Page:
|On Advent Sunday I shared in a programme of music at St Christophers Lutheran Church in Laubegast, a suburb of Dresden worst affected by the dreadful floods of August.
Although some shops and houses nearby are still not reoccupied, amazingly the modern church is back to normal and a brilliant chamber orchestra, led by the priests young daughter, played Corelli and Reichard, and the priests wife beautifully sang an Advent solo. Musical talent in Dresden seems unlimited!
All under the illuminated Saxon star, a sure sign that beyond the suffering of 1945 and 2002 the Light of Christ truly shines in Dresden.
THE COUNCIL OF CHRISTIANS AND JEWS
Following on from Rabbi Jonathans recent visit, the Library now contains publications from the organisation he works for, the Council of Christians and Jews. These publications are entitled Shabbat (the Jewish Sabbath); The Holocaust; Who are Jews and What is their Faith?; and Hard Sayings (Difficult New Testament texts for Jewish-Christian dialogue). All are readable and enlightening.
There is also a selection of Bible reading material for everyday use which I will order on a regular basis for anyone who wants it.
CHRISTINGLE SERVICE SUNDAY 12TH JANUARY AT 6.30 PM
Shine a light in the darkness for children this Christingle.
We will be holding a special Christingle celebration of light, in aid of The Childrens Society and its work for disadvantaged children. We hope you will join us for this joyful and moving service.
THANK YOU LETTER FROM THE CHILDRENS SOCIETY
Dear Mrs Morgan
Thank you for the recent gift of £861.53 for the work of The Childrens Society. We really appreciate the concern shown for children and young people. Please share this letter with all those who have helped in this wonderful effort. Through over 100 projects in England, we work with children in schools, in prisons, in care homes and in poor communities.
One of the ways this generous donation has helped is with our work with young runaways at risk on the streets. Joe is an example of just one of the children we have helped.
Joe first ran away when he was 14. His parents had split up and he was being bullied at school. He ended up hanging around with the "bad kids" to avoid them picking on him, by becoming one of the gang. His mother was worried and ended up having a row with him. He ran away in the middle of winter and ended up begging to get some money for something to eat. That was when Chris and Sam from The Childrens Society found him.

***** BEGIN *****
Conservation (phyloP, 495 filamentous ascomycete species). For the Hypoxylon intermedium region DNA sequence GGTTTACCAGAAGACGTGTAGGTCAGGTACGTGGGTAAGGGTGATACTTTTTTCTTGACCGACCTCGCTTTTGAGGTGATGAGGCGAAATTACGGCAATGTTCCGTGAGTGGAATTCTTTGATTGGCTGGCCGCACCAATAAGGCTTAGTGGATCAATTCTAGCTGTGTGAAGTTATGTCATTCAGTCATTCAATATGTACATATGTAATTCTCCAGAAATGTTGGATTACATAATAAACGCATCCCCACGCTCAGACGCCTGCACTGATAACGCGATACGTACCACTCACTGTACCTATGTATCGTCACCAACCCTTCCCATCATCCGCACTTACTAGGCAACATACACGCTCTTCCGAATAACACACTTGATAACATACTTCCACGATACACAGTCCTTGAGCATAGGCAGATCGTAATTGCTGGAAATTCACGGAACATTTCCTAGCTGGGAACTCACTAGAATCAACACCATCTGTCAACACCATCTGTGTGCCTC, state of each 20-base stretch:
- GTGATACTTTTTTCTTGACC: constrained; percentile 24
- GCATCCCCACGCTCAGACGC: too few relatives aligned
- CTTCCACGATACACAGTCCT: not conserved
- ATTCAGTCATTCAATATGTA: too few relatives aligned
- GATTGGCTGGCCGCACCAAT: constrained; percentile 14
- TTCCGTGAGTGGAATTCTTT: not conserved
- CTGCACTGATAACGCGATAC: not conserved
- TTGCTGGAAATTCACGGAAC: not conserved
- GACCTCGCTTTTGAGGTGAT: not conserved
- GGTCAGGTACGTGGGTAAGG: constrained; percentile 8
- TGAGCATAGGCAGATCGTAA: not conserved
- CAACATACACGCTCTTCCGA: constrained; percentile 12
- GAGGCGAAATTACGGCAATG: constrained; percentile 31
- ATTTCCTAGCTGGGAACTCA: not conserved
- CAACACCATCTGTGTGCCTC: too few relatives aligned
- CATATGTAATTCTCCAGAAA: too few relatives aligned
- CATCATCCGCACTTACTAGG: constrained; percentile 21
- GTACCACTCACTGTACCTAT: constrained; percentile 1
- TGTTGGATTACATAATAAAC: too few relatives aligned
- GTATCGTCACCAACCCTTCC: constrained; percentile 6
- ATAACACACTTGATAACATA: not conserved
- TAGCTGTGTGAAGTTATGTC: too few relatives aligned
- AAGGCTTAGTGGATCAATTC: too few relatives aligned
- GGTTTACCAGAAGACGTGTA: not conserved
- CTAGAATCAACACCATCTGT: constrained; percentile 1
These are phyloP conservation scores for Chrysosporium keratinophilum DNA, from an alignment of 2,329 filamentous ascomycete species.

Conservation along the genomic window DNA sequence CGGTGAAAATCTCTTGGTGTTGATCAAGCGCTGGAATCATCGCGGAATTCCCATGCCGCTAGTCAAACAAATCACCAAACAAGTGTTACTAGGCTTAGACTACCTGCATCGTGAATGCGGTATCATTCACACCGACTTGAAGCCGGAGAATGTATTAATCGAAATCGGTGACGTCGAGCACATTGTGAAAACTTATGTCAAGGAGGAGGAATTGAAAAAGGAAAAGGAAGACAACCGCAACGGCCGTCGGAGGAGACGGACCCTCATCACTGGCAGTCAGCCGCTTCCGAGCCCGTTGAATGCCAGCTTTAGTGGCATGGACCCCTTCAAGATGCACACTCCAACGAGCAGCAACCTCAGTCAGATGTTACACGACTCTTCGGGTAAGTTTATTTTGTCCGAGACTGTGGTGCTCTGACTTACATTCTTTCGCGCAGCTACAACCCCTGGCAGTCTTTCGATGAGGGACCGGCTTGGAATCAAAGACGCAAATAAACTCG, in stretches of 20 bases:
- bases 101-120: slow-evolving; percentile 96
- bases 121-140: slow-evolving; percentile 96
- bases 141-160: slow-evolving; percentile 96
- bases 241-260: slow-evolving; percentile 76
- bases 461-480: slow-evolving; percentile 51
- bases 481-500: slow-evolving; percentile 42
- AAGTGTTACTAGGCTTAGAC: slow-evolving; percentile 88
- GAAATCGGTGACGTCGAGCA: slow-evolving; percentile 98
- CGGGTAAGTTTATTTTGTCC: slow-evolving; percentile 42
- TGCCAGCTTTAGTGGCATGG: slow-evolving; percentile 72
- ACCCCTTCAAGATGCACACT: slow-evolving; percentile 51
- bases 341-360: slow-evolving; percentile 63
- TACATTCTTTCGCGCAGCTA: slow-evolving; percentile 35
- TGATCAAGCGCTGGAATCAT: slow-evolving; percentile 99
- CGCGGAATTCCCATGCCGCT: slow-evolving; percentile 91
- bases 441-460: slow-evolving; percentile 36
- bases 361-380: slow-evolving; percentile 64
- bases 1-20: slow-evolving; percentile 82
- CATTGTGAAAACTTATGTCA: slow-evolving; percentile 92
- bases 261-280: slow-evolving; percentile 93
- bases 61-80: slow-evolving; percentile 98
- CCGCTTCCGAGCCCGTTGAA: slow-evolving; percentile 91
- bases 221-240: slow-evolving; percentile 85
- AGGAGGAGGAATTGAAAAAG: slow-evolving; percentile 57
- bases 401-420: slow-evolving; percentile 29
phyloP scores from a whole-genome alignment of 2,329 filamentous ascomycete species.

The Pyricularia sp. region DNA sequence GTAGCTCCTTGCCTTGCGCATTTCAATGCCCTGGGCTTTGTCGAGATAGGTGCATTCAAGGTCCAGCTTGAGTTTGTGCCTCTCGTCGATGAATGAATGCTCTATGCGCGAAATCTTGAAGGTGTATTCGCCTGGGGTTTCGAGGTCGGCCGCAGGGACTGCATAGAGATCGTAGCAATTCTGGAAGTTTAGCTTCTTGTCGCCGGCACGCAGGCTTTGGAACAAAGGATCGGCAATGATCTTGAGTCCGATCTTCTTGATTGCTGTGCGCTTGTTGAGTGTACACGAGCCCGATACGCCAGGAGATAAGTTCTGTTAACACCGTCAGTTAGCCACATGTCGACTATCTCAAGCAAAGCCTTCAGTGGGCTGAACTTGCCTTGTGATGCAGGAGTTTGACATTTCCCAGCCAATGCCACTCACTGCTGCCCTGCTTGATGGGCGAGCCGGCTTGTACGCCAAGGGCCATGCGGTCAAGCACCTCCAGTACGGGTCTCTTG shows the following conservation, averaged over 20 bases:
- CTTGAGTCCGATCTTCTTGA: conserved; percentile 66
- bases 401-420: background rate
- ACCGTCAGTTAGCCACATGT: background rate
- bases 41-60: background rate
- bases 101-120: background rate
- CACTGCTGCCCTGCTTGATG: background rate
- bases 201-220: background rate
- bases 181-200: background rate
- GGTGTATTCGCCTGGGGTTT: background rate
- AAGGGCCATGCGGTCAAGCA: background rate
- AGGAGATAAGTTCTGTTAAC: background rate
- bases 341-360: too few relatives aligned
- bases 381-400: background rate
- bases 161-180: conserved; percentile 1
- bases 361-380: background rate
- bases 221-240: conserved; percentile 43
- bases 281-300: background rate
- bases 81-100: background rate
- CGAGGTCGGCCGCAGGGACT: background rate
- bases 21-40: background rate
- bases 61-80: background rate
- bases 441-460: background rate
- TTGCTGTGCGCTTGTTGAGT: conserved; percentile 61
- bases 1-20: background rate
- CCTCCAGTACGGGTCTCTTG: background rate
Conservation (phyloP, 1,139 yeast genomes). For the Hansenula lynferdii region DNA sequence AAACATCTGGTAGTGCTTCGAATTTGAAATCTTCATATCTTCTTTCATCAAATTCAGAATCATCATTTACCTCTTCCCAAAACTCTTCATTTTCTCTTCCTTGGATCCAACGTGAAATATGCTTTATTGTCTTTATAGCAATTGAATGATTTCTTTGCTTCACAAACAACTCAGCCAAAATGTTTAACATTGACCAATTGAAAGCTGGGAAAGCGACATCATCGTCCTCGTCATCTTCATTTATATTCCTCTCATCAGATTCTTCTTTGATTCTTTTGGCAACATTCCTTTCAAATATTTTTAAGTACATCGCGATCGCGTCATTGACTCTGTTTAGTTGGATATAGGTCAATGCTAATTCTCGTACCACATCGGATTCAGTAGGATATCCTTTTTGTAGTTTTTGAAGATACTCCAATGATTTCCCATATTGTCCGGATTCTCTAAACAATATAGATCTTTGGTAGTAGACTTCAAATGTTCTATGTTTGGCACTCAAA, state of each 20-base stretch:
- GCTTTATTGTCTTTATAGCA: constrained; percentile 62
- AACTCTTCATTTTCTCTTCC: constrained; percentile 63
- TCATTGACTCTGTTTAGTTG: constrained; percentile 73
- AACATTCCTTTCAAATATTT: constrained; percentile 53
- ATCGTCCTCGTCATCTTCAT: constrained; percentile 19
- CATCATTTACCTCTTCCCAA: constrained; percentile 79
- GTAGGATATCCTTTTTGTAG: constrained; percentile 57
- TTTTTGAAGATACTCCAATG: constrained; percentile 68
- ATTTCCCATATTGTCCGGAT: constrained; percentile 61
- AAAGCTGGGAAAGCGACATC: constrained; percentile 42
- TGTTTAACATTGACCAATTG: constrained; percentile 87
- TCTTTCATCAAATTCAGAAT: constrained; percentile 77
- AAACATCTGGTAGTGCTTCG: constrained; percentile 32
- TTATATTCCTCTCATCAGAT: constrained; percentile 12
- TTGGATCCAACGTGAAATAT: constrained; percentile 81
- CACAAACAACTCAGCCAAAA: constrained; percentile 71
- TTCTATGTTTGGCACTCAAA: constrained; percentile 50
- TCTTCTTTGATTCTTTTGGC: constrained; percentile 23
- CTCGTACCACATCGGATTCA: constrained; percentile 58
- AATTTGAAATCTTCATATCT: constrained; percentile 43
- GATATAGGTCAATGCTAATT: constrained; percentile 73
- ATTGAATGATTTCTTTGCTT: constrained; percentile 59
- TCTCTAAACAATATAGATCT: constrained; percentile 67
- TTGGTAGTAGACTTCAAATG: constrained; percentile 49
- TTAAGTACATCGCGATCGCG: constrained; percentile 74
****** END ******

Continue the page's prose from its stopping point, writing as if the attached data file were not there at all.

"I told them that 1 had a row with my Mum and that 1 didnt know what 1 should do. They took me for something to eat and we talked about what 1 could do. 1 was thinking about going home so we practised what 1 would say to my Mum and they let me phone her. She was angry, but was more worried than anything else and said 1 could go home. Sam and Chris took me to the bus stop and paid my fare for me. Chris gave me one of his cards and said that if 1 felt like running away or had any other problems at home then 1 could contact them. 1 get in touch with them every now and again when things go wrong. But 1 know now that running away isnt the answer."
The Childrens Society makes a real difference in the lives of over 40,000 children every year. We use what we learn to campaign with Government for the improvements that are needed in practice and policy to make things better for all children. We could not do any of this without such support - by helping us, you have already helped to change a childs life.
CHRISTLETON PARISH COUNCIL
At the November meeting of the Christleton Parish Council, Councillor Kenyon reported that improvements to the Pit would be considered by the common land group. Repairs had been carried out to seats. With respect to hedge laying at Birch Heath Common he reported on a useful meeting with City Council Officers and said volunteers would be welcome to assist with the work.
With respect to the successful entry in the Cheshire Best Kept Village Competition Councillor Brown reported that a black poplar tree to be donated by the Cheshire Landscape Trust would be planted on December 3 to mark the achievement.
Matters regarding attention required to the recently installed equipment by Creative Play at the King George V Playing Field play area would be brought to the attention of the contractor. The emptying of litter bins at the Capesthorne Road play area would be negotiated with the City Council.
The Clerk reported receipt of correspondence from the solicitor regarding the KGV fields which indicated that the Council could not be a corporate trustee and from the Christleton Sports Club seeking an early resolution. Councillor Beech believed that there was sufficient information to proceed. Councillor Crawford believed that trustees should be appointed in accordance with the requirements of the National Playing Fields Association. It was agreed to obtain a copy of the original trust deed and seek advice about the position respecting the Council or individual members becoming trustees.